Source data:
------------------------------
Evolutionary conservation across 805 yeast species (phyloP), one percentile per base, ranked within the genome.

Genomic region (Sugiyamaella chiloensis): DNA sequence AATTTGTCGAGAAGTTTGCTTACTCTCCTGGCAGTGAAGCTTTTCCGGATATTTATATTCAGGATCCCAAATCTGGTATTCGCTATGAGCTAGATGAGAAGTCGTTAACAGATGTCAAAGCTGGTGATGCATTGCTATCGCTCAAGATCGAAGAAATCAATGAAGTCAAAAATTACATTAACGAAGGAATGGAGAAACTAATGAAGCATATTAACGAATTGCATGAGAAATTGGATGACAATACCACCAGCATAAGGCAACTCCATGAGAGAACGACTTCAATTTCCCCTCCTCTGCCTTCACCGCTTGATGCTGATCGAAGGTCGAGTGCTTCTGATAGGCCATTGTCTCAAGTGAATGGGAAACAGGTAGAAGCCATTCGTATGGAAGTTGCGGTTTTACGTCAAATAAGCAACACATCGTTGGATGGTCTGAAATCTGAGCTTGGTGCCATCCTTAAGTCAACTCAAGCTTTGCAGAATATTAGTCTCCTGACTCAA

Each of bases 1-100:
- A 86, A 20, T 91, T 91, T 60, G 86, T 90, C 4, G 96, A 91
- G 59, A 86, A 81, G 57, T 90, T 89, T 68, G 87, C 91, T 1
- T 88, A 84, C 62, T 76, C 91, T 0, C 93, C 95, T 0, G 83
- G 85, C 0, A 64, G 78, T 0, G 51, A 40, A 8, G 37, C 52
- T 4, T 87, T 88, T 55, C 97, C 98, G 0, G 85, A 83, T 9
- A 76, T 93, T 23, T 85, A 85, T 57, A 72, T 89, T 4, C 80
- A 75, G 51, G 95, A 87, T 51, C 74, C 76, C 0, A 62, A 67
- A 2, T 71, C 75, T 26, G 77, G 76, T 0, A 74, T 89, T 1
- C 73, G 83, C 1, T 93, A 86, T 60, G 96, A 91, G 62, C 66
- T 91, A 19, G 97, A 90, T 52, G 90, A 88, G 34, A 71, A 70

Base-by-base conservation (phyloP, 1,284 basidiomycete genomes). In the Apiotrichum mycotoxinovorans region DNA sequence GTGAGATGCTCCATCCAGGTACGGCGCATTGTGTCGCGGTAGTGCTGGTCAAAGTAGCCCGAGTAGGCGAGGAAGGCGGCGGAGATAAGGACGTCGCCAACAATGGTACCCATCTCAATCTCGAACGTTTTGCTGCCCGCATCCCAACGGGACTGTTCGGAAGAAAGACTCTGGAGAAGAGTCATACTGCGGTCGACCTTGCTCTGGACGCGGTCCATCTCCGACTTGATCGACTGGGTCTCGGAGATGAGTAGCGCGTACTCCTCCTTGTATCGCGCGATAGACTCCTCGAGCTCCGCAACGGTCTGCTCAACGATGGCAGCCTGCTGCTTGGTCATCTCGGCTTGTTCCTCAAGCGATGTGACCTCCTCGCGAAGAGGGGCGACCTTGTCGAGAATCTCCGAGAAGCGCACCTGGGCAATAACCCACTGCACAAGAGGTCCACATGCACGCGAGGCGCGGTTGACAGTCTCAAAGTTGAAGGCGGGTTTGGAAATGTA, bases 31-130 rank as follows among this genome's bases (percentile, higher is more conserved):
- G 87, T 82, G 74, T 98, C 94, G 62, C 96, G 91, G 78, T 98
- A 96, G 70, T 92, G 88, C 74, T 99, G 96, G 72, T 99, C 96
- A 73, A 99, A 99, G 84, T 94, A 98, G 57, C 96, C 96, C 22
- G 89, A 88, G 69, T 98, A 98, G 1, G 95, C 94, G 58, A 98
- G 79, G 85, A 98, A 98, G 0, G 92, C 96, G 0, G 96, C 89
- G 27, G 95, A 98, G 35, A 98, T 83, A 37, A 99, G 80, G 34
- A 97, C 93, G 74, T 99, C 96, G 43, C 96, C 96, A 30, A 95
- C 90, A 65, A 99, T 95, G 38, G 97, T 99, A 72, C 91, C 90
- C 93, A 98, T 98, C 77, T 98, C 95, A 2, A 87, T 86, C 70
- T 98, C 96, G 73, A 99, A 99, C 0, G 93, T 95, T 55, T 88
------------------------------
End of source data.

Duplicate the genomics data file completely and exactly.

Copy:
Evolutionary conservation across 805 yeast species (phyloP), one percentile per base, ranked within the genome.

Genomic region (Sugiyamaella chiloensis): DNA sequence AATTTGTCGAGAAGTTTGCTTACTCTCCTGGCAGTGAAGCTTTTCCGGATATTTATATTCAGGATCCCAAATCTGGTATTCGCTATGAGCTAGATGAGAAGTCGTTAACAGATGTCAAAGCTGGTGATGCATTGCTATCGCTCAAGATCGAAGAAATCAATGAAGTCAAAAATTACATTAACGAAGGAATGGAGAAACTAATGAAGCATATTAACGAATTGCATGAGAAATTGGATGACAATACCACCAGCATAAGGCAACTCCATGAGAGAACGACTTCAATTTCCCCTCCTCTGCCTTCACCGCTTGATGCTGATCGAAGGTCGAGTGCTTCTGATAGGCCATTGTCTCAAGTGAATGGGAAACAGGTAGAAGCCATTCGTATGGAAGTTGCGGTTTTACGTCAAATAAGCAACACATCGTTGGATGGTCTGAAATCTGAGCTTGGTGCCATCCTTAAGTCAACTCAAGCTTTGCAGAATATTAGTCTCCTGACTCAA

Each of bases 1-100:
- A 86, A 20, T 91, T 91, T 60, G 86, T 90, C 4, G 96, A 91
- G 59, A 86, A 81, G 57, T 90, T 89, T 68, G 87, C 91, T 1
- T 88, A 84, C 62, T 76, C 91, T 0, C 93, C 95, T 0, G 83
- G 85, C 0, A 64, G 78, T 0, G 51, A 40, A 8, G 37, C 52
- T 4, T 87, T 88, T 55, C 97, C 98, G 0, G 85, A 83, T 9
- A 76, T 93, T 23, T 85, A 85, T 57, A 72, T 89, T 4, C 80
- A 75, G 51, G 95, A 87, T 51, C 74, C 76, C 0, A 62, A 67
- A 2, T 71, C 75, T 26, G 77, G 76, T 0, A 74, T 89, T 1
- C 73, G 83, C 1, T 93, A 86, T 60, G 96, A 91, G 62, C 66
- T 91, A 19, G 97, A 90, T 52, G 90, A 88, G 34, A 71, A 70

Base-by-base conservation (phyloP, 1,284 basidiomycete genomes). In the Apiotrichum mycotoxinovorans region DNA sequence GTGAGATGCTCCATCCAGGTACGGCGCATTGTGTCGCGGTAGTGCTGGTCAAAGTAGCCCGAGTAGGCGAGGAAGGCGGCGGAGATAAGGACGTCGCCAACAATGGTACCCATCTCAATCTCGAACGTTTTGCTGCCCGCATCCCAACGGGACTGTTCGGAAGAAAGACTCTGGAGAAGAGTCATACTGCGGTCGACCTTGCTCTGGACGCGGTCCATCTCCGACTTGATCGACTGGGTCTCGGAGATGAGTAGCGCGTACTCCTCCTTGTATCGCGCGATAGACTCCTCGAGCTCCGCAACGGTCTGCTCAACGATGGCAGCCTGCTGCTTGGTCATCTCGGCTTGTTCCTCAAGCGATGTGACCTCCTCGCGAAGAGGGGCGACCTTGTCGAGAATCTCCGAGAAGCGCACCTGGGCAATAACCCACTGCACAAGAGGTCCACATGCACGCGAGGCGCGGTTGACAGTCTCAAAGTTGAAGGCGGGTTTGGAAATGTA, bases 31-130 rank as follows among this genome's bases (percentile, higher is more conserved):
- G 87, T 82, G 74, T 98, C 94, G 62, C 96, G 91, G 78, T 98
- A 96, G 70, T 92, G 88, C 74, T 99, G 96, G 72, T 99, C 96
- A 73, A 99, A 99, G 84, T 94, A 98, G 57, C 96, C 96, C 22
- G 89, A 88, G 69, T 98, A 98, G 1, G 95, C 94, G 58, A 98
- G 79, G 85, A 98, A 98, G 0, G 92, C 96, G 0, G 96, C 89
- G 27, G 95, A 98, G 35, A 98, T 83, A 37, A 99, G 80, G 34
- A 97, C 93, G 74, T 99, C 96, G 43, C 96, C 96, A 30, A 95
- C 90, A 65, A 99, T 95, G 38, G 97, T 99, A 72, C 91, C 90
- C 93, A 98, T 98, C 77, T 98, C 95, A 2, A 87, T 86, C 70
- T 98, C 96, G 73, A 99, A 99, C 0, G 93, T 95, T 55, T 88